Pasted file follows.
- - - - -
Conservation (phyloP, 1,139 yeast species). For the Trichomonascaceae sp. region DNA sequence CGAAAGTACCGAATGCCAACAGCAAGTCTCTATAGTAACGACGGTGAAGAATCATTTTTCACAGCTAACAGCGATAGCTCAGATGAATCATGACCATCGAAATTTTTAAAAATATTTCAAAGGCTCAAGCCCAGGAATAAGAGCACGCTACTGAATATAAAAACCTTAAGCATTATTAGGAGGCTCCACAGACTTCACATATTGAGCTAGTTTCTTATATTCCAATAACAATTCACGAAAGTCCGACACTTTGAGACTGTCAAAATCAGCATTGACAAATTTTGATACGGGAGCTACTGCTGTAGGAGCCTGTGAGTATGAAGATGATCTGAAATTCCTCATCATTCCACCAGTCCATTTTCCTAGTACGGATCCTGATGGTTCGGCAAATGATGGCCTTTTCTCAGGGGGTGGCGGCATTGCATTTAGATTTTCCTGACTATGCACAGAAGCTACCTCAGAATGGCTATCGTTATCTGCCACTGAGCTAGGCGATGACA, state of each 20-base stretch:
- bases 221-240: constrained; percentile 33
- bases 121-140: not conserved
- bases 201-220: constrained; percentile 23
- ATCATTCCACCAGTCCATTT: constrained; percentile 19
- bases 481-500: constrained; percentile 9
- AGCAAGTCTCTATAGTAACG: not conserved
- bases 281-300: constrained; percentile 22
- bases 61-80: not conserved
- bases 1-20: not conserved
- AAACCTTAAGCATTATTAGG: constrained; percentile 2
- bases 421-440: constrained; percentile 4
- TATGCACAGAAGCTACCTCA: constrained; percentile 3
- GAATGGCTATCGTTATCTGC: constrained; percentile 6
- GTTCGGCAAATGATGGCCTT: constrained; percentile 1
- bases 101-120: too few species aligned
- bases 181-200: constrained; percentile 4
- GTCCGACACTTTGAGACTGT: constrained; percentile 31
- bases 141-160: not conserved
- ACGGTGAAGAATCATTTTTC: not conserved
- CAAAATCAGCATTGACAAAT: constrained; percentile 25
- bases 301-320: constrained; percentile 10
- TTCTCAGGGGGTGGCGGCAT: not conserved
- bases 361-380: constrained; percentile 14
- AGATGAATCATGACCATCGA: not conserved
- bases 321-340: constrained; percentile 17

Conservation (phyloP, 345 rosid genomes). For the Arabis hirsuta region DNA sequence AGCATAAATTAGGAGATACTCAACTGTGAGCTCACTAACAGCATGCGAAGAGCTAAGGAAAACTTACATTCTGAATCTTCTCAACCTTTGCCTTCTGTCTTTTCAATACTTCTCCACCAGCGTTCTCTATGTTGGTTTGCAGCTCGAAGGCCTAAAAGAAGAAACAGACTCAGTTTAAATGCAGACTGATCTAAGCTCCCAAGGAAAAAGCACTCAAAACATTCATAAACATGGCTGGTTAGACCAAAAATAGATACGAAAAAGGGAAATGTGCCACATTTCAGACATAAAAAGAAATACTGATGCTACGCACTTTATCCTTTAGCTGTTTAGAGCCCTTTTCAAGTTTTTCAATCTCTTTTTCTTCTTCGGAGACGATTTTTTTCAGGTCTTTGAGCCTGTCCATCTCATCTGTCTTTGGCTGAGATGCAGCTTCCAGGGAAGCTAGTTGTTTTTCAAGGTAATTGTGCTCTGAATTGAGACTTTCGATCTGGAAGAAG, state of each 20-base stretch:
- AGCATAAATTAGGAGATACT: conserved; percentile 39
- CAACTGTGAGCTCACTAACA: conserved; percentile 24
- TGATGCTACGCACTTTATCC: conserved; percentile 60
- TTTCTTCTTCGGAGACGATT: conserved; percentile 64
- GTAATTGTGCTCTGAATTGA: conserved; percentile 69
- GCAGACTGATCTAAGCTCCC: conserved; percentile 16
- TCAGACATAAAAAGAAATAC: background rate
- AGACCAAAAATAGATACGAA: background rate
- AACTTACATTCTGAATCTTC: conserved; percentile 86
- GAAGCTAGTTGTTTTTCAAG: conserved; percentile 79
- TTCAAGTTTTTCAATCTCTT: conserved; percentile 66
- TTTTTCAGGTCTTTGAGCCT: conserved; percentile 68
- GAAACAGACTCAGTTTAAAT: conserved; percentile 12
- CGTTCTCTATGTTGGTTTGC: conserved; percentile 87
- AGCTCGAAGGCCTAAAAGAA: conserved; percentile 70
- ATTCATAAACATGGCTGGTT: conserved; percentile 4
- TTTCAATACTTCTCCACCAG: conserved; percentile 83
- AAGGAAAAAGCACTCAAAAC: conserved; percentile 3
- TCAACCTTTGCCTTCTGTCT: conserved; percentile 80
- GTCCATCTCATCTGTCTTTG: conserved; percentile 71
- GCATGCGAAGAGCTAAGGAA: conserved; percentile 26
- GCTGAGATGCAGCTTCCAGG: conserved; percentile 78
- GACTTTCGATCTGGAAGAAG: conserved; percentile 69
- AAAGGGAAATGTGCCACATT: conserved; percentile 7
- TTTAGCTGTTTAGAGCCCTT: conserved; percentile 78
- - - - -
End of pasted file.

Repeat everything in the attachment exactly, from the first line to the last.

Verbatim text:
Conservation (phyloP, 1,139 yeast species). For the Trichomonascaceae sp. region DNA sequence CGAAAGTACCGAATGCCAACAGCAAGTCTCTATAGTAACGACGGTGAAGAATCATTTTTCACAGCTAACAGCGATAGCTCAGATGAATCATGACCATCGAAATTTTTAAAAATATTTCAAAGGCTCAAGCCCAGGAATAAGAGCACGCTACTGAATATAAAAACCTTAAGCATTATTAGGAGGCTCCACAGACTTCACATATTGAGCTAGTTTCTTATATTCCAATAACAATTCACGAAAGTCCGACACTTTGAGACTGTCAAAATCAGCATTGACAAATTTTGATACGGGAGCTACTGCTGTAGGAGCCTGTGAGTATGAAGATGATCTGAAATTCCTCATCATTCCACCAGTCCATTTTCCTAGTACGGATCCTGATGGTTCGGCAAATGATGGCCTTTTCTCAGGGGGTGGCGGCATTGCATTTAGATTTTCCTGACTATGCACAGAAGCTACCTCAGAATGGCTATCGTTATCTGCCACTGAGCTAGGCGATGACA, state of each 20-base stretch:
- bases 221-240: constrained; percentile 33
- bases 121-140: not conserved
- bases 201-220: constrained; percentile 23
- ATCATTCCACCAGTCCATTT: constrained; percentile 19
- bases 481-500: constrained; percentile 9
- AGCAAGTCTCTATAGTAACG: not conserved
- bases 281-300: constrained; percentile 22
- bases 61-80: not conserved
- bases 1-20: not conserved
- AAACCTTAAGCATTATTAGG: constrained; percentile 2
- bases 421-440: constrained; percentile 4
- TATGCACAGAAGCTACCTCA: constrained; percentile 3
- GAATGGCTATCGTTATCTGC: constrained; percentile 6
- GTTCGGCAAATGATGGCCTT: constrained; percentile 1
- bases 101-120: too few species aligned
- bases 181-200: constrained; percentile 4
- GTCCGACACTTTGAGACTGT: constrained; percentile 31
- bases 141-160: not conserved
- ACGGTGAAGAATCATTTTTC: not conserved
- CAAAATCAGCATTGACAAAT: constrained; percentile 25
- bases 301-320: constrained; percentile 10
- TTCTCAGGGGGTGGCGGCAT: not conserved
- bases 361-380: constrained; percentile 14
- AGATGAATCATGACCATCGA: not conserved
- bases 321-340: constrained; percentile 17

Conservation (phyloP, 345 rosid genomes). For the Arabis hirsuta region DNA sequence AGCATAAATTAGGAGATACTCAACTGTGAGCTCACTAACAGCATGCGAAGAGCTAAGGAAAACTTACATTCTGAATCTTCTCAACCTTTGCCTTCTGTCTTTTCAATACTTCTCCACCAGCGTTCTCTATGTTGGTTTGCAGCTCGAAGGCCTAAAAGAAGAAACAGACTCAGTTTAAATGCAGACTGATCTAAGCTCCCAAGGAAAAAGCACTCAAAACATTCATAAACATGGCTGGTTAGACCAAAAATAGATACGAAAAAGGGAAATGTGCCACATTTCAGACATAAAAAGAAATACTGATGCTACGCACTTTATCCTTTAGCTGTTTAGAGCCCTTTTCAAGTTTTTCAATCTCTTTTTCTTCTTCGGAGACGATTTTTTTCAGGTCTTTGAGCCTGTCCATCTCATCTGTCTTTGGCTGAGATGCAGCTTCCAGGGAAGCTAGTTGTTTTTCAAGGTAATTGTGCTCTGAATTGAGACTTTCGATCTGGAAGAAG, state of each 20-base stretch:
- AGCATAAATTAGGAGATACT: conserved; percentile 39
- CAACTGTGAGCTCACTAACA: conserved; percentile 24
- TGATGCTACGCACTTTATCC: conserved; percentile 60
- TTTCTTCTTCGGAGACGATT: conserved; percentile 64
- GTAATTGTGCTCTGAATTGA: conserved; percentile 69
- GCAGACTGATCTAAGCTCCC: conserved; percentile 16
- TCAGACATAAAAAGAAATAC: background rate
- AGACCAAAAATAGATACGAA: background rate
- AACTTACATTCTGAATCTTC: conserved; percentile 86
- GAAGCTAGTTGTTTTTCAAG: conserved; percentile 79
- TTCAAGTTTTTCAATCTCTT: conserved; percentile 66
- TTTTTCAGGTCTTTGAGCCT: conserved; percentile 68
- GAAACAGACTCAGTTTAAAT: conserved; percentile 12
- CGTTCTCTATGTTGGTTTGC: conserved; percentile 87
- AGCTCGAAGGCCTAAAAGAA: conserved; percentile 70
- ATTCATAAACATGGCTGGTT: conserved; percentile 4
- TTTCAATACTTCTCCACCAG: conserved; percentile 83
- AAGGAAAAAGCACTCAAAAC: conserved; percentile 3
- TCAACCTTTGCCTTCTGTCT: conserved; percentile 80
- GTCCATCTCATCTGTCTTTG: conserved; percentile 71
- GCATGCGAAGAGCTAAGGAA: conserved; percentile 26
- GCTGAGATGCAGCTTCCAGG: conserved; percentile 78
- GACTTTCGATCTGGAAGAAG: conserved; percentile 69
- AAAGGGAAATGTGCCACATT: conserved; percentile 7
- TTTAGCTGTTTAGAGCCCTT: conserved; percentile 78